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Precommitment by central bank independence

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  • Manfred Neumann
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    Abstract

    The paper addresses the issue of central bank independence. The central argument is that government can precommit to the objective of price stability by providing a constitutional status of independence to the central bank. A sufficient set of institutional elements and the problem of incentive compatibility are discussed. It is argued that the solution is superior to a constitutional money rule as no rule can take adequately into account trend changes in output or velocity. Copyright Kluwer Academic Publishers 1991

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    File URL: http://hdl.handle.net/10.1007/BF01886895
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    Bibliographic Info

    Article provided by Springer in its journal Open Economies Review.

    Volume (Year): 2 (1991)
    Issue (Month): 2 (June)
    Pages: 95-112

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    Handle: RePEc:kap:openec:v:2:y:1991:i:2:p:95-112

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    Web page: http://www.springerlink.com/link.asp?id=100323

    Related research

    Keywords: central bank; precommitment; rules; price stability; EMU;

    References

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    1. Bennett T. McCallum, 1987. "The case for rules in the conduct of monetary policy: a concrete example," Economic Review, Federal Reserve Bank of Richmond, issue Sep, pages 10-18.
    2. Rogoff, Kenneth, 1987. "Reputational constraints on monetary policy," Carnegie-Rochester Conference Series on Public Policy, Elsevier, vol. 26(1), pages 141-181, January.
    3. Rogoff, Kenneth, 1985. "The Optimal Degree of Commitment to an Intermediate Monetary Target," The Quarterly Journal of Economics, MIT Press, vol. 100(4), pages 1169-89, November.
    4. Robert J. Barro, 1986. "Reputation in a Model of Monetary Policy with Incomplete Information," NBER Working Papers 1794, National Bureau of Economic Research, Inc.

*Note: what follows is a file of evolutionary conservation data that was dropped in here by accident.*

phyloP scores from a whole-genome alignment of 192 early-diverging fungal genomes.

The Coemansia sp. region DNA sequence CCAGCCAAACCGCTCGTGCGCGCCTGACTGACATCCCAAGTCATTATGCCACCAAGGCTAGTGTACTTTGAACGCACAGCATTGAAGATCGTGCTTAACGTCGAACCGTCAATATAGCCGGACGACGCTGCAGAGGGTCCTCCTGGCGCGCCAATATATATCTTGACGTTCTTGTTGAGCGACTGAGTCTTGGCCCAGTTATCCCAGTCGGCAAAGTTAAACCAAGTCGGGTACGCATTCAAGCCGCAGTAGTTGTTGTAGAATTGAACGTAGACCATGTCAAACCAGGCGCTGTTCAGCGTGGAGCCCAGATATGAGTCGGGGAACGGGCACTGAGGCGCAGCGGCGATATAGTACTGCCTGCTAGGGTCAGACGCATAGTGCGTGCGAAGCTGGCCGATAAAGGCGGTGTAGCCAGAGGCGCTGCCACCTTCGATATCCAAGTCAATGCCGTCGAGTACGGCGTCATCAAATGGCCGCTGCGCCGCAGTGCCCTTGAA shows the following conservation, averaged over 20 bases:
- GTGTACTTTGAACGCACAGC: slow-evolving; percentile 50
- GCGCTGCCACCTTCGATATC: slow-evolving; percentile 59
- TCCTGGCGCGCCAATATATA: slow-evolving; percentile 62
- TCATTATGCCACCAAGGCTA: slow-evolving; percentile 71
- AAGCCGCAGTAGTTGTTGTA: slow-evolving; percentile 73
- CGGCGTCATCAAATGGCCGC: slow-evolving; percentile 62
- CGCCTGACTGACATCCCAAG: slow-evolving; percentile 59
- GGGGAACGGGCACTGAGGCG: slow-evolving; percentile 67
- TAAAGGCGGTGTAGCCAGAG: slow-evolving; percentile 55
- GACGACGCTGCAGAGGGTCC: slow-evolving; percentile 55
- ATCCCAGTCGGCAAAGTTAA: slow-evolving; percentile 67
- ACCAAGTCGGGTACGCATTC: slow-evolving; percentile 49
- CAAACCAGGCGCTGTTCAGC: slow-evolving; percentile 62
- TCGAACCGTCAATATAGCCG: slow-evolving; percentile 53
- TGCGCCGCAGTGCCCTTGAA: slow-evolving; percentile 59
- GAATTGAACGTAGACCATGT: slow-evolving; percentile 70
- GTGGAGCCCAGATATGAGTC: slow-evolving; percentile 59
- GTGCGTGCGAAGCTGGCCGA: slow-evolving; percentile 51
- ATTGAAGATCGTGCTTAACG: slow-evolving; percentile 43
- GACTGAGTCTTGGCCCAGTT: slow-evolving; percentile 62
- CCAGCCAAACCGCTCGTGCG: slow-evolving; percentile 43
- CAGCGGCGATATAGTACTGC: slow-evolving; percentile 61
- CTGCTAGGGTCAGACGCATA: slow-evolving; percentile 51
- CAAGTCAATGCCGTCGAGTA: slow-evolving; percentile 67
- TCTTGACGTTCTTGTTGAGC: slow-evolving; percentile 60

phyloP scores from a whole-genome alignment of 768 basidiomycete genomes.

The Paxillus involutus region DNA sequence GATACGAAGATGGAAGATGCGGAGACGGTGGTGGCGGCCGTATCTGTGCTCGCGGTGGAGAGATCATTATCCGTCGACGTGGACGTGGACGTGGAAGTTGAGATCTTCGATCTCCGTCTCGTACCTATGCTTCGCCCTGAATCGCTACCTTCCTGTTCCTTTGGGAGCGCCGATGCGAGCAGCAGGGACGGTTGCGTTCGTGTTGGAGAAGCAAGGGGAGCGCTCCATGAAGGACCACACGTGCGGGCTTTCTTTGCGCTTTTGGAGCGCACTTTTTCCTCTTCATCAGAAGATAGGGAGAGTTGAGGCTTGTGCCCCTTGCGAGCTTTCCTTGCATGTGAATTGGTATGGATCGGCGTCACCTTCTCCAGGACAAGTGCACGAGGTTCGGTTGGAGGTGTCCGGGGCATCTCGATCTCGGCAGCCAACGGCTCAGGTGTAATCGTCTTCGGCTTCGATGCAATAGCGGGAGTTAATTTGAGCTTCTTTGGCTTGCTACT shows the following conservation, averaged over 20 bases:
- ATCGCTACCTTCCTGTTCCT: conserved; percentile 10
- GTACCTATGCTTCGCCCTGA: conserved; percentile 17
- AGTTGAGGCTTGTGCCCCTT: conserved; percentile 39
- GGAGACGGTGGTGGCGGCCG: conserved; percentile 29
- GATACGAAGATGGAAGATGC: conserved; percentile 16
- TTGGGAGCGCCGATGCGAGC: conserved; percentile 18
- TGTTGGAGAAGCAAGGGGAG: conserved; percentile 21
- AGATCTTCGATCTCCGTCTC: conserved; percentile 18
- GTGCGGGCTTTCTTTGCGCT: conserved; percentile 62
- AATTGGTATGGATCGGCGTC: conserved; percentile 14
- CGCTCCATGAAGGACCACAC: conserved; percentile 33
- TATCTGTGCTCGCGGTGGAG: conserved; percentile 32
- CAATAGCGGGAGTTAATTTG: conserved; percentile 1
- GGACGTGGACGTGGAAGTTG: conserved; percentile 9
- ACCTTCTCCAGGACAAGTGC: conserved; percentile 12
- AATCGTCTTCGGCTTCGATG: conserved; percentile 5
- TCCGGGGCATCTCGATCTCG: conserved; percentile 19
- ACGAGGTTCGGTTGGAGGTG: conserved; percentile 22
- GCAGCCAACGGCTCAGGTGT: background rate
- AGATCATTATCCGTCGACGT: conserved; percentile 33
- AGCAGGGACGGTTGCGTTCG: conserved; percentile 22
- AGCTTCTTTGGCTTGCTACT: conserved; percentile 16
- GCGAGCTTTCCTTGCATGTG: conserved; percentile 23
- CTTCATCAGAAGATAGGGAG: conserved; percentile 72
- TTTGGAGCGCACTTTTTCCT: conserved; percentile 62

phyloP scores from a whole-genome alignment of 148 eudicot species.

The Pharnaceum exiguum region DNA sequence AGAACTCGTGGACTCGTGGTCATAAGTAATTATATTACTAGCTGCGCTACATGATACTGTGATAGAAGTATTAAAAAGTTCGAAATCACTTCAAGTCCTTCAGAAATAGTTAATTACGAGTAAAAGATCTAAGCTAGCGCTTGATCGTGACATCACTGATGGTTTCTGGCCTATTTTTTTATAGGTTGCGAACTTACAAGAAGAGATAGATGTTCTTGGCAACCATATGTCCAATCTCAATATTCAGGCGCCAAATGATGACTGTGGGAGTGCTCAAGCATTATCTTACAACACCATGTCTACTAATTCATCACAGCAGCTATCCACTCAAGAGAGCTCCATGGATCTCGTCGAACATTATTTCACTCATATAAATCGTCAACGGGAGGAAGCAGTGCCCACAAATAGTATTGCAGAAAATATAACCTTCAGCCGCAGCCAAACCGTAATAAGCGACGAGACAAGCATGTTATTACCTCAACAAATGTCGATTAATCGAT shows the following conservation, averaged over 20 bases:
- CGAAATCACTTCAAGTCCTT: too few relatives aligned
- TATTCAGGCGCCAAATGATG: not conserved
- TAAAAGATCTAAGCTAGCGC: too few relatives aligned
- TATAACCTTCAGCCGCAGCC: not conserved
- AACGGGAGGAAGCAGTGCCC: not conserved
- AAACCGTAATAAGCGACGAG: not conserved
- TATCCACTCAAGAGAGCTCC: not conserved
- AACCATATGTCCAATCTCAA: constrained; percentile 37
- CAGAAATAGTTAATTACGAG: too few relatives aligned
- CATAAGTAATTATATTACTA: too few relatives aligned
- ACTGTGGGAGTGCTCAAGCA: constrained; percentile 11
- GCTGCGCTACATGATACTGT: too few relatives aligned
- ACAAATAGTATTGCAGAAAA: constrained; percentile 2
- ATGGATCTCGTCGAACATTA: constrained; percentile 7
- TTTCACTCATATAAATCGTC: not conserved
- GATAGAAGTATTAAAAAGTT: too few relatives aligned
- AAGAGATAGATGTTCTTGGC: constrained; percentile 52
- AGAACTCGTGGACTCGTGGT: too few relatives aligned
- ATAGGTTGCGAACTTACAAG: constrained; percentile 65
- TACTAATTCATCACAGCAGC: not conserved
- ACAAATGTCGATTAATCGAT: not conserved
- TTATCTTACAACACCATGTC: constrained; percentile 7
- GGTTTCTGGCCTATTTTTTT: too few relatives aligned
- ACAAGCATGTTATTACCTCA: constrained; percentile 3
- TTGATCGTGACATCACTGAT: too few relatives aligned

5. D. Backus & J. Driffil, 1998. "Inflation and Reputation," Levine's Working Paper Archive 625, David K. Levine.
    6. David Kreps & Robert Wilson, 1998. "Sequential Equilibria," Levine's Working Paper Archive 237, David K. Levine.
    7. Kydland, Finn E & Prescott, Edward C, 1977. "Rules Rather Than Discretion: The Inconsistency of Optimal Plans," Journal of Political Economy, University of Chicago Press, vol. 85(3), pages 473-91, June.
    8. Tabellini, Guido, 1988. "Centralized Wage Setting and Monetary Policy in a Reputational Equilibrium," Journal of Money, Credit and Banking, Blackwell Publishing, vol. 20(1), pages 102-18, February.
    9. Waller, Christopher J, 1989. "Monetary Policy Games and Central Bank Politics," Journal of Money, Credit and Banking, Blackwell Publishing, vol. 21(4), pages 422-31, November.
    10. Waller, Christopher J., 1992. "A bargaining model of partisan appointments to the central bank," Journal of Monetary Economics, Elsevier, vol. 29(3), pages 411-428, June.
    11. Michelle R. Garfinkel, 1989. "What is an "acceptable" rate of inflation?--a review of the issues," Review, Federal Reserve Bank of St. Louis, issue Jul, pages 3-15.
    12. Nordhaus, William D, 1975. "The Political Business Cycle," Review of Economic Studies, Wiley Blackwell, vol. 42(2), pages 169-90, April.
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